In Praise of the Fairness Doctrine

I know I’m about a week late on this one, but on the 4th of July, the OC Regsiter ran an editorial saying there is “nothing fair about the Fairness Doctrine.” 

In 1987, deregulation of the broadcast industry effectively did away with the Fairness Doctrine which was this requirement that opposing viewpoints be carried in news, public affairs and talk programming. The current Congress recently voted to deny the FCC funding to re-impose the Fairness Doctrine.  The Register views the Fairness Doctrine as government regulation of free speech and this is a short sighted view.

Deregulation of the broadcast industry in 1987 signaled a rebirth of the AM dial as talk radio bloomed.  Most of these programs are conservative in nature.  Without the Fairess Doctrine, these conservative hosts were no longer required to air an opposing viewpoint (when they could do what Fox News does have have weak-spined liberals on to try and uhold a progressive point of view; think HANNITY and colmes…..).

The goal of the fairness doctrine really hs nothing to do with free speech and everyone to do with ensuring the public airwaves are being used in the public interest. 

Newspapers can have a liberal or conservative bias, as can magazines, or blog pages.  It’s print media and government doesn’t own the printing presses.  Likewise, Cable TV networks like Fox News could carry a right wing bias because cable TV signals are delivered on demand via wire.  Documentaries are films; if they are good, people pay to see them.  If not, they attract a small audience.

Radio and commercial TV networks need a license to operate over an assigned spectrum on the public airwaves.  The FCC is charged with making sure certain broadcast footprints don’t overlap and that stations operate in the public interest.  I was listening to Jack FM over the weekend; and at the top of the hour, a voice rambled off about five sets of call letters and cities so its hardly a station that emphasizes “local programming.”  Its hard for me, a former newscaster, to see how Jack FM operates in the public interest when its an automated entity.

I think the Ed Schultz program (tape-delayed on KTLK at 7-10PM) is about as close as one can get to a radio program that tries to represent opposing viewpoints.  The show doesn’t screen calls and he lets righties explain themselves, uninterrupted for what seems like eternity in radio (imagine John and Ken not interrupted a guest who’s viewpoint they don’t agree with?).  Schultz’s show s progressive but the only people he seems somewhat disrespectful to at times are conservative talk show hosts.  And that’s not any different than what Rush Limbaugh does.

So does this mean some left-leaning programs on radio and TV should air a conservative point of view.  Yes it does.  And the more information we as Americans can be exposed to and the more points of view we can learn from, the greater our opportunities to work together in a bi-partisan fashion to solve the serious problems our nation faces.

So of you want straight partisan media, its easy to find in plenty of forms not regulated by the government.  But when it comes to the public airwaves, the Fairness Doctrine should be returned to allow left and right points of view to be heard in the context of the same network.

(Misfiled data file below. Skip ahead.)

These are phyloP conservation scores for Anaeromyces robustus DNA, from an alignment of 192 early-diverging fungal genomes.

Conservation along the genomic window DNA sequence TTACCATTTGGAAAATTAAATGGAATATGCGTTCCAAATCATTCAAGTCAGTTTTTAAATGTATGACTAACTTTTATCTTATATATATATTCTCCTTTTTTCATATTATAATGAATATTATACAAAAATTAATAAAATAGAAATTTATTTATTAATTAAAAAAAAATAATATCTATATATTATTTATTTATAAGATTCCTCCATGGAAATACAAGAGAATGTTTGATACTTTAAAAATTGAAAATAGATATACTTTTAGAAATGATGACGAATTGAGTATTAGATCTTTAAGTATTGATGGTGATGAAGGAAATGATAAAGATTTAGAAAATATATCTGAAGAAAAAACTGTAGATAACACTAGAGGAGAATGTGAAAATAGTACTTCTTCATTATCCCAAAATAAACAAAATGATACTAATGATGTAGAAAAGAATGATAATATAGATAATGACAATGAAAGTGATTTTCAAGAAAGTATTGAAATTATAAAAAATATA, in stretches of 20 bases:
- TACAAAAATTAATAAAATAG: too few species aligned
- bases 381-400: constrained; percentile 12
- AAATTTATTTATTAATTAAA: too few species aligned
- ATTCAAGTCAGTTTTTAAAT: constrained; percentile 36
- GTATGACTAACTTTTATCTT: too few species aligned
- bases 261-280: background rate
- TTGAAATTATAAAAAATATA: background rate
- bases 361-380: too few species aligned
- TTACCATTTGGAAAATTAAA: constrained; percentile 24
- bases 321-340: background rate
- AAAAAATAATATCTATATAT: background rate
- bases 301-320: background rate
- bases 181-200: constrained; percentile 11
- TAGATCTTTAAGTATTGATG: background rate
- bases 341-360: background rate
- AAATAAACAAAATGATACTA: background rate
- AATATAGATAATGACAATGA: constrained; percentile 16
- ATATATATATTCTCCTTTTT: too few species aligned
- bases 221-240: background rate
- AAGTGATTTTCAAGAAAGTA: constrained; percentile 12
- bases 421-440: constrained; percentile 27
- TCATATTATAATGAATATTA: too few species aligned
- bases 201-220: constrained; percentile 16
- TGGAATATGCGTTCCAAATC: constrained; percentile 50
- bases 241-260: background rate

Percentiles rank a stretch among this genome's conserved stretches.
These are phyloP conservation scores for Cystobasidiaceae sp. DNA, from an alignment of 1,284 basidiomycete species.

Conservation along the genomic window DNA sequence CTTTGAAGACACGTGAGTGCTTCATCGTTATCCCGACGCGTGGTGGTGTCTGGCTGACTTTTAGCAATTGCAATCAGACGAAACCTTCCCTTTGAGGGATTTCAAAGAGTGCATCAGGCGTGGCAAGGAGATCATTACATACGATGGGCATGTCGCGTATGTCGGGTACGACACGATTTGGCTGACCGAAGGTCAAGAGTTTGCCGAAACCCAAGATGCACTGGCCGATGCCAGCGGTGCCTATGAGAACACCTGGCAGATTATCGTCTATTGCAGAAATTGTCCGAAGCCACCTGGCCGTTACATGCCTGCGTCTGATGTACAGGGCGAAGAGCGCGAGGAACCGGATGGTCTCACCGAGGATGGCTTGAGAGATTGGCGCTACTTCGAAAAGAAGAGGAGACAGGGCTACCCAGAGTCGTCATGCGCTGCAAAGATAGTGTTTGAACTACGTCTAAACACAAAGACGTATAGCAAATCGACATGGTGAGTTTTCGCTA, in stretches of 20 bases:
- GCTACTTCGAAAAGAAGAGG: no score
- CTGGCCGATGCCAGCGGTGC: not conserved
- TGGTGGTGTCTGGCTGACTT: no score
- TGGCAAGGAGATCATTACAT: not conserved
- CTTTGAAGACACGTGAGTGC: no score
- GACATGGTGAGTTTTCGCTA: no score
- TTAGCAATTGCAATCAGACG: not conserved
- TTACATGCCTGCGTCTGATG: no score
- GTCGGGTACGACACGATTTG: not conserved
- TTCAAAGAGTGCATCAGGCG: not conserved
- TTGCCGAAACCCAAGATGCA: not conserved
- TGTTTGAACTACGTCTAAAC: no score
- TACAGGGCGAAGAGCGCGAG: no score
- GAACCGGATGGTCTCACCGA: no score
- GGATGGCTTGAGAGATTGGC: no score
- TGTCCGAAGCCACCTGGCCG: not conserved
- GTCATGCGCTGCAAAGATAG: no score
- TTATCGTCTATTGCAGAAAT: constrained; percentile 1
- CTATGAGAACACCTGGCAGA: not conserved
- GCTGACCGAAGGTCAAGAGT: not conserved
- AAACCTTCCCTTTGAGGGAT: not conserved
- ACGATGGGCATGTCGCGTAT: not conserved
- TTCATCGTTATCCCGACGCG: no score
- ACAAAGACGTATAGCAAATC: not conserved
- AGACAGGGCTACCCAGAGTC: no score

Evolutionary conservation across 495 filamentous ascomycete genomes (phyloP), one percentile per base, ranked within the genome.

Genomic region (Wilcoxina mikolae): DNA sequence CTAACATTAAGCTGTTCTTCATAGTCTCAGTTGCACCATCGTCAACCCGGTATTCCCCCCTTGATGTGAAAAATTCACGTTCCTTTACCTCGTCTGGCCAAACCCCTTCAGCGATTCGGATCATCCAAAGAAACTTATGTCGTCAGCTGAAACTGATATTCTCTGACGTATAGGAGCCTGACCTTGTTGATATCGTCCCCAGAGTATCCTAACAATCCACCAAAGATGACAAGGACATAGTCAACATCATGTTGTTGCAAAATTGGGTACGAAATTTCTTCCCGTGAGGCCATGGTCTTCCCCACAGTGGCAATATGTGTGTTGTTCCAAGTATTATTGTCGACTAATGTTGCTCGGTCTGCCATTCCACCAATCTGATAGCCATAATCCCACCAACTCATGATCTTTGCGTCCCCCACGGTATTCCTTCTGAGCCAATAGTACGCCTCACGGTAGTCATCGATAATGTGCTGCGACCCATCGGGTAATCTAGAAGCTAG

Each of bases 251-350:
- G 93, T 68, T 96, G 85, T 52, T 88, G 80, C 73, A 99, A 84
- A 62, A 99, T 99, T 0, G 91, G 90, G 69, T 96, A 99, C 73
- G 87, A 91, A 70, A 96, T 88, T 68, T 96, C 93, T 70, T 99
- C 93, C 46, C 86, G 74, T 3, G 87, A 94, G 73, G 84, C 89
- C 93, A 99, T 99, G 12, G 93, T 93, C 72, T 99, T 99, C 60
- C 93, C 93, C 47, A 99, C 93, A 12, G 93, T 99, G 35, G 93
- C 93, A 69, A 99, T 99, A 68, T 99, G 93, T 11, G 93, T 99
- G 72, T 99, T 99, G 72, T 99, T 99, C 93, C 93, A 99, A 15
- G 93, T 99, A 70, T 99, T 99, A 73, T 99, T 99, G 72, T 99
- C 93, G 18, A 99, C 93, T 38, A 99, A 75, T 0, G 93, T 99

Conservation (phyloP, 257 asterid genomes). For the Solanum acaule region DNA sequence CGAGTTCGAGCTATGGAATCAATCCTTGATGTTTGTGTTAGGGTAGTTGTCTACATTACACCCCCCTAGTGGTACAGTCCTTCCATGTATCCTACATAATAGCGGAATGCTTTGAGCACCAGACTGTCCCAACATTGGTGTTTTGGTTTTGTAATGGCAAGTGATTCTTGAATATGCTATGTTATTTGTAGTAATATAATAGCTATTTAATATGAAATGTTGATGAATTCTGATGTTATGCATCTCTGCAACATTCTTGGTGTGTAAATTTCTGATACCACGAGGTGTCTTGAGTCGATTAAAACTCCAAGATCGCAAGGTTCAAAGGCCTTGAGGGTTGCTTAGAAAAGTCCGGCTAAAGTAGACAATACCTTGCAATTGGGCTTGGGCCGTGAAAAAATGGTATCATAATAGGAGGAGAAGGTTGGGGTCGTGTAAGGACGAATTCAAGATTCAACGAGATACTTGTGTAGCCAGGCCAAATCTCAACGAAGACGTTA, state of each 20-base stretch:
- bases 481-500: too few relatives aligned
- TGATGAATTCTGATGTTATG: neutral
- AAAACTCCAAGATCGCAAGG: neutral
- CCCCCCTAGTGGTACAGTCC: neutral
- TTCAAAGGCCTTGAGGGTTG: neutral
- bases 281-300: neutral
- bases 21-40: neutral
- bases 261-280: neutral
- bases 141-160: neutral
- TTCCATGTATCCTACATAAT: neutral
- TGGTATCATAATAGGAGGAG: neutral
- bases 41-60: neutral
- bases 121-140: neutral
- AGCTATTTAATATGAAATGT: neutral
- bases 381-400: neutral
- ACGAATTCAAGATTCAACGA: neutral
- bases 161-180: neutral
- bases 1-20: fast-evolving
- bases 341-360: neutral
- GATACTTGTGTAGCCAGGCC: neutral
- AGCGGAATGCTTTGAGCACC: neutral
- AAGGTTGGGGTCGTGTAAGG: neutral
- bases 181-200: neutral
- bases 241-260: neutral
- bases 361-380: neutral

13 comments for “In Praise of the Fairness Doctrine

  1. July 10, 2007 at 11:32 am

    I have news for you Dan, the Fairness for liberals who can’t compete in the marketplace Doctrine is not coming back. You can dream all you want about it. Again if people wanted to listen to liberal radio a la Air America, radio stations would syndicate it and make windfall profits off of the advertising revenue from it. It’s called capitalism. You know that thing that makes our country run. Don’t be greedy. You already most of the MSM in your back pocket.

  2. Dan Chmielewski
    July 10, 2007 at 11:54 am

    Actually Allan, the Fariness Doctrine benefitted conservatives more than liberals during its heyday. The liberal MSM (which is as liberal as their conservative corporations allow) was compelled to include conservative points fo view in its coverage of news.

    For those with an attention span greater than a typical Rush Limbaugh segment, please buy and read Eric Alterman’s “What Liberal Media?” which documents how conservative the MSM really is. There are studies that showed conservatives made up the vast majority of guests on Sunday TV talk shows.

    But shouldn’t you be on your own blog writing more adult-themed fiction about lusty Democrats?

  3. Dan Chmielewski
    July 10, 2007 at 11:56 am

    The Stephanie Miller Show and Ed Schultz show are doing very well financially.

    Under new ownership, AirAmerica remains a solid and refreshing alternative to the drug-addicted (Limbaugh) and sex fiends (O’Reilly) and brothel-guests (Hannity) on during the day….

  4. July 10, 2007 at 12:52 pm

    I guess Allan missed the whole part about how this pertains to the public airwaves only, and not to cable and print.

  5. RHackett
    July 10, 2007 at 1:12 pm

    But shouldn’t you be on your own blog writing more adult-themed fiction about lusty Democrats?

    Heh heh. That’s pretty funny and appropriate.

  6. July 10, 2007 at 3:56 pm

    Not knowing a huge amount about the fairness doctrine (I was 7-ish when it was killed), I have to side with Thom Hartmann on this. He says that it’s not so much about the content so much as consolidated ownership. He suggests enforcing the Sherman Antitrust Act across the board, not just limited to radio. Makes sense to me.

    He also had a good point that Progressive radio has gained a 10% national market share, which is a great success for the few short years it has been around.